(This is actually A Thing in psychology, and my apologies in advance to people who are familiar with it from there, but I'm going to use the term in my own idiosyncratic way).
What I mean by "cognitive load" is "the number of individual things you have to remember at any given moment before you're able to move on with the game."
Rules-light games have an intrinsic advantage here, having fewer rules overall, but there are nuances. You can have a small number of rules total, but even a few rules interactions can lead to out-of-control complexity. "Use rule 1 all the time, but add rule 2 in situations A,B,and C and rule 3 in situations B, C, and D, and though for most B and C situations rules 2 and 3 are compatible, sometimes they contradict, in which case use rule 4 instead." Suddenly, you're going through a whole flow chart every time anyone wants to do anything.
Or maybe it's like the old Storyteller system's multiple action rule - simple enough to remember, but requiring significant math every time it's invoked (and it was invoked all the time, because taking only one action per turn was suicidal).
Similary, there are tricks you can use to reduce the cognitive load in rules-heavy systems. Mnemonic devices like keywords and tags. Or being super consistent with your roll modifiers (this was one big flaw with the d20 system - plenty of modifiers to your basic attributes, which would have cascading effects on derived statistics) Or siloing your subsystems so that you only have to reference a small portion of the book at any given time. Also, and this isn't going to apply very often, I admit, but I can tell you from experience that writing the whole book yourself gives you a huge discount on cognitive load (despite appearances, that's more of a warning than a brag - always get a stranger to playtest your work, people, and remember that your playtesters will become acclimated to your complexity in time).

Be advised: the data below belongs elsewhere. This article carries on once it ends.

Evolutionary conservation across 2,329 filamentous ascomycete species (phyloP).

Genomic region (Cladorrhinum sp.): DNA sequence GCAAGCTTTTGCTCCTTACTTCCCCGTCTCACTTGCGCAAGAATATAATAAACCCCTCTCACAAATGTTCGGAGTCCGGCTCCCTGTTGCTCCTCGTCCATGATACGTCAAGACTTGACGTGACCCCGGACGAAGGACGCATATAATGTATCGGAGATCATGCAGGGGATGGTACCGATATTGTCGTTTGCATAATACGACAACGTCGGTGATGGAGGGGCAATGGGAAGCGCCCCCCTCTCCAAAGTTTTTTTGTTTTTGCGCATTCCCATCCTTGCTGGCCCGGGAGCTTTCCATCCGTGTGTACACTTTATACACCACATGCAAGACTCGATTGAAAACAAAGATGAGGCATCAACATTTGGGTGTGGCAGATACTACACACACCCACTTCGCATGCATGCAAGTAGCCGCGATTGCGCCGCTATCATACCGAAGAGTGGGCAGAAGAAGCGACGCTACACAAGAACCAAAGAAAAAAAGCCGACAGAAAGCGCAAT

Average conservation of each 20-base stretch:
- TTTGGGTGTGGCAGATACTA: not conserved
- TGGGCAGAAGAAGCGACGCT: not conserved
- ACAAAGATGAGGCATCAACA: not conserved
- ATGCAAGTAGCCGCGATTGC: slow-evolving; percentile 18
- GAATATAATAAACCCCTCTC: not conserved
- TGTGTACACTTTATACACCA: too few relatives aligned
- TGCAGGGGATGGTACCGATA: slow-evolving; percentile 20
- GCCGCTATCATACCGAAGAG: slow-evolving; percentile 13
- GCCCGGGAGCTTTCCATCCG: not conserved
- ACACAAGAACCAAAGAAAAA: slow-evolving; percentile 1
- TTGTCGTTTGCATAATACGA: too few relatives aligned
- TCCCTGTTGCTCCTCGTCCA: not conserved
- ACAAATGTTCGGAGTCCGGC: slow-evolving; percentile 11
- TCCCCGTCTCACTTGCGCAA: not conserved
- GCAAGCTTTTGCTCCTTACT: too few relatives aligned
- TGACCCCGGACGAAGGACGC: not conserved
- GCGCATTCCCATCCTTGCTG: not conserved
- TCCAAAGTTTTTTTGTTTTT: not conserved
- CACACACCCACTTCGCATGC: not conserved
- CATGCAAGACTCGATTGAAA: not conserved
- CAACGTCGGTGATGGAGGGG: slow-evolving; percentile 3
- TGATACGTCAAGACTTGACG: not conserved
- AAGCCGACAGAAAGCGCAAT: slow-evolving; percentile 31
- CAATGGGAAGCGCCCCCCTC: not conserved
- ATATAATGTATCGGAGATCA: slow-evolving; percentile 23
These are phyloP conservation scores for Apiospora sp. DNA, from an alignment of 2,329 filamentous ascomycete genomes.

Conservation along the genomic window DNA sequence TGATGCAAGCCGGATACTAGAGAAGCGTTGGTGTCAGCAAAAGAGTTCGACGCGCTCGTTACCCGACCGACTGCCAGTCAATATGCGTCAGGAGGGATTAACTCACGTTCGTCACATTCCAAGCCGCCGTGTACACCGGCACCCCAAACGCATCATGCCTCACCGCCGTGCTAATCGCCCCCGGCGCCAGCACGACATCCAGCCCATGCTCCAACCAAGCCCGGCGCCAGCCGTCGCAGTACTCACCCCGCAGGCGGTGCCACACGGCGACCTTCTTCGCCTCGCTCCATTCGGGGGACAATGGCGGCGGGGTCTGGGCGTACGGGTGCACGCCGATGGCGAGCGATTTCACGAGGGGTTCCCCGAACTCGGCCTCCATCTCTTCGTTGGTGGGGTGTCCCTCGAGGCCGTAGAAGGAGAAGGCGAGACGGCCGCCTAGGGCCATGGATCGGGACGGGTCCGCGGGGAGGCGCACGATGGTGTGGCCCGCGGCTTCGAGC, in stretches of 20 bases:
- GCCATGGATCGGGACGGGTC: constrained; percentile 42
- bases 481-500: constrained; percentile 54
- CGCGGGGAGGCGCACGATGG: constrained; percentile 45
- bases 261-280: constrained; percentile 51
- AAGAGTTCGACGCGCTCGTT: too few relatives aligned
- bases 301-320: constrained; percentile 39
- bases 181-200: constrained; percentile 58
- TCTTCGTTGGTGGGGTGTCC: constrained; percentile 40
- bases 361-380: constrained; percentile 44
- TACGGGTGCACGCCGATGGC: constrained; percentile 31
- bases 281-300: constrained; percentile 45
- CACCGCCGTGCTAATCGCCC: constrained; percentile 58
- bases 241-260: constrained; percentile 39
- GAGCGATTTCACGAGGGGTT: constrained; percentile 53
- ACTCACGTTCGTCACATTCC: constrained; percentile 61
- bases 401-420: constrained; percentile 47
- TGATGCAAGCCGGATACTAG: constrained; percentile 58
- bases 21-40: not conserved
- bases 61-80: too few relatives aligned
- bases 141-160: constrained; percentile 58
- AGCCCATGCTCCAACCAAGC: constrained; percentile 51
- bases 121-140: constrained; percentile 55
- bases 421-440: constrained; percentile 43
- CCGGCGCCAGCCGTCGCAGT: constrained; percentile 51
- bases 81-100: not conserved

Personally, I enjoy rules-heavy games, but because I've played quite a few of them, I can tell you that managing cognitive load is more of an art than a science. There's a huge mental difference between a game that has 100 different rules for 100 different things and a game that only has rules for 10 things, but requires you to memorize 10 sets of 10 rules to do them. In practice the second set-up tends to feel a lot more onerous than the first. Or, at least, it does to someone who's brain works like mine.
If you disregard the charms section, Exalted 3rd edition is more like the good kind of rules-heavy than the bad. But, look, when I was complaining about double 9s, that was only the tip of the iceberg. There are charms that require you to reroll 5s and 6s until 5s and 6s no longer appear. Charms that take the 1s and 2s on an opponent's roll and add them as 10s onto yours. Charms that add dice based on how many penalties your roll is facing, and which require division to use. And in a lot of cases, these charms can be used together. (This is the main driver of my distaste for the craft tree, which has both more unique dice tricks and more opportunities to use multiple tricks on the same roll than any other Ability, and when you add on top of that the three extra resources it adds on top of an already fiddly resource management system, it quickly becomes an exemplar of everything I hate about rules-heavy design).